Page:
Mumbai / New Delhi: The apex body of accountants, the Institute of Chartered Accountants of India, or Icai, has said that it is investigating Reliance Communications Ltd, (RCom) accounting practices, expanding the scrutiny on the second largest mobile phone firm after a report by government-appointed auditors pointed to discrepancies.
Closer look: A Reliance Communications outlet in Bangalore. Hemant Mishra / Mint
Jaipur-based Parakh and Co., an audit firm appointed by the department of telecommunications (DoT) to look into the telco’s books, submitted its audit report that claimed that the Anil Ambani-controlled RCom had underpaid licence and spectrum fees to the government to the tune of around Rs316 crore. The audit firm’s report also claimed that there was a difference of Rs2,915 crore in the revenue reported by RCom to the telecom regulator—on the basis of which the licence and spectrum fee payable to the government is calculated—and that reported to the stock exchanges, with the bourses being given a higher figure.
In a 14 October letter to Icai, member of Parliament Dharampal Sabharwal had alleged that “fudging of accounts” in RCom “could not have taken place without the knowledge/information and active collusion of the auditors” BSR and Co.—an audit firm that is part of KPMG—and Mumbai-based audit firm Chaturvedi Shah and Co. Responding to this letter, a week later Icai said, “...the said matter is already being processed in terms of the Chartered Accountants (Amendment) Act, 2006, and rules framed thereunder”.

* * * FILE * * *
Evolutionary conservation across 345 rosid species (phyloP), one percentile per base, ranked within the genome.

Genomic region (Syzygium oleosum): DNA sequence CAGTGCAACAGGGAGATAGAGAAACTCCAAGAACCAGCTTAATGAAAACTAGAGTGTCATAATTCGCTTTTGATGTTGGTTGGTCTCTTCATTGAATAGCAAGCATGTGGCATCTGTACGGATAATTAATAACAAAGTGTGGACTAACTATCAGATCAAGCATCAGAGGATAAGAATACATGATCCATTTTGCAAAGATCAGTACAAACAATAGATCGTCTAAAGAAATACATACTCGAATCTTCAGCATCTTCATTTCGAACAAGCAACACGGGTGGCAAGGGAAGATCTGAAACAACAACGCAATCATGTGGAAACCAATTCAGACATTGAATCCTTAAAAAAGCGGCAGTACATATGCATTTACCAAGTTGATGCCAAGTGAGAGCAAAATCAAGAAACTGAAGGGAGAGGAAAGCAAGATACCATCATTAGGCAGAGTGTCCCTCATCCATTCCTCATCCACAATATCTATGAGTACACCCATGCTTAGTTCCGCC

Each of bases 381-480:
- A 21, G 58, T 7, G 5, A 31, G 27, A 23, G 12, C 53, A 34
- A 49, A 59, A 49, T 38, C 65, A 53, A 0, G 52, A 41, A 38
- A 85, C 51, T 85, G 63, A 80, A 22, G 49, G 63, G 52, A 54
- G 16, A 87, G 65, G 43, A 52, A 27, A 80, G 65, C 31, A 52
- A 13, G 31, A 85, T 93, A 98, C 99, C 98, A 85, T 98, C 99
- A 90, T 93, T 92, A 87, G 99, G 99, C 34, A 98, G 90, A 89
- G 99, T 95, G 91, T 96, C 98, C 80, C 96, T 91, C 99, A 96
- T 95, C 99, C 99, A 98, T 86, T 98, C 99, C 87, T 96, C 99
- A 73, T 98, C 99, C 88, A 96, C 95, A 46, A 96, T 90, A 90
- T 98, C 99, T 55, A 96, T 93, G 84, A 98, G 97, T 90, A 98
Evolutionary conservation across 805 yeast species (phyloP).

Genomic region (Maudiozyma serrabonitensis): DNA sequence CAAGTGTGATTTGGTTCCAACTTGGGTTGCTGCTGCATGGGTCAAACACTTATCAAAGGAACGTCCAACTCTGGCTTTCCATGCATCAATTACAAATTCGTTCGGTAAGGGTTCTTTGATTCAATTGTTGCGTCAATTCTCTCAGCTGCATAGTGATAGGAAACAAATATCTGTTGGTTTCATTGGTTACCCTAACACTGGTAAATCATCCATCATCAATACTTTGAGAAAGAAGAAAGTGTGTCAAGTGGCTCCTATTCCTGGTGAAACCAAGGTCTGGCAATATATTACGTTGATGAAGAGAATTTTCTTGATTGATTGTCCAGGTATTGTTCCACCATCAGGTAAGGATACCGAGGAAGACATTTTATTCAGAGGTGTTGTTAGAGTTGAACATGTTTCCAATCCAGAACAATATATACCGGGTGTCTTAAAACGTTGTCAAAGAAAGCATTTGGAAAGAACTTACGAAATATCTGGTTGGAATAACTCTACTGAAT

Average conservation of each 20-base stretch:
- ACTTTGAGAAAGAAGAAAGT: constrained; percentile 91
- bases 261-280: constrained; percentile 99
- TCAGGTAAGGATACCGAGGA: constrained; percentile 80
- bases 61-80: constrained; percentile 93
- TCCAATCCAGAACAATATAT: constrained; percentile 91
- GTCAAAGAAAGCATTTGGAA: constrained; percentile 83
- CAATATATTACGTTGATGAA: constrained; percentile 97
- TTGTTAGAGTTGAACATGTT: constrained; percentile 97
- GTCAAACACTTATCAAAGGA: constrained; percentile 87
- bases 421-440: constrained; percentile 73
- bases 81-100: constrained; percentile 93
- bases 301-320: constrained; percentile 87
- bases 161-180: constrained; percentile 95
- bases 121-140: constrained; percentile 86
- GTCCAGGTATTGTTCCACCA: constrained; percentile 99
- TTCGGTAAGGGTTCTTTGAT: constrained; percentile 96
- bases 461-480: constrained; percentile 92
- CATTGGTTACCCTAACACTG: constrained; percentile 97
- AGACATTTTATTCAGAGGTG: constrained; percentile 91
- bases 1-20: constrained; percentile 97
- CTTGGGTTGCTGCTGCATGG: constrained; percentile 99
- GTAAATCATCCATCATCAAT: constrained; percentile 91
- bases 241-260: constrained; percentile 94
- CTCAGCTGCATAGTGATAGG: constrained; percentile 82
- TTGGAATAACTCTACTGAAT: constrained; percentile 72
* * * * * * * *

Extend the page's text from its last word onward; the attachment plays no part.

A senior official at Icai confirmed this. “The Institute (Icai) follows two routes to investigate cases, formal and information-based. Since there was no formal complaint against RCom, we have initiated an action through information route, which essentially means we are investigating the matter based on the information available with Icai,” added the official, who spoke on condition of anonymity. “At this stage we cannot divulge how far the investigation has proceeded.”
RCom, which has 92 million subscribers, did not respond to an email seeking comment. Calls to Chaturvedi Shah and Co. and attempts to reach two of the firm’s partners elicited no immediate response. KPMG declined comment.
In a 25 October statement, RCom had said that it “anticipates no additional financial liability towards licence or spectrum fee, (that) special auditor’s report estimating alleged additional liability of Rs316 crore is incorrect, hopelessly biased, one-sided and prejudiced”.
DoT is yet to take a call on the report submitted by Parakh and Co. Similar reports on other telecom firms is awaited but RCom is already under censure from analysts even as it battles falling wireless revenues and a stiff tariff war that’s eroding margins.
In a 27 October report, Citigroup analysts Rahul Singh, Gaurav Malhotra and Anand Ramachandran wrote that if the audit report is correct, it “may have resulted in ‘true’ mobile Arpu (average revenue per user) and Ebitda (earnings before interest, taxes, depreciation and amortization—a measure of operating profit) being lower by 15% and 26% respectively in FY08.”
The Citi report, which reviewed RCom’s accounts for 2008-09 and the first quarter of the current fiscal year, said the divergence between revenue reported to the Telecom Regulatory Authority of India and to the stock exchanges had widened significantly. The difference increased from Rs2,570 crore (17%) in FY08 to Rs4,360 crore (25%) in FY09 and further to an “alarming” Rs1,740 crore (36%) in the first quarter of FY10, it added.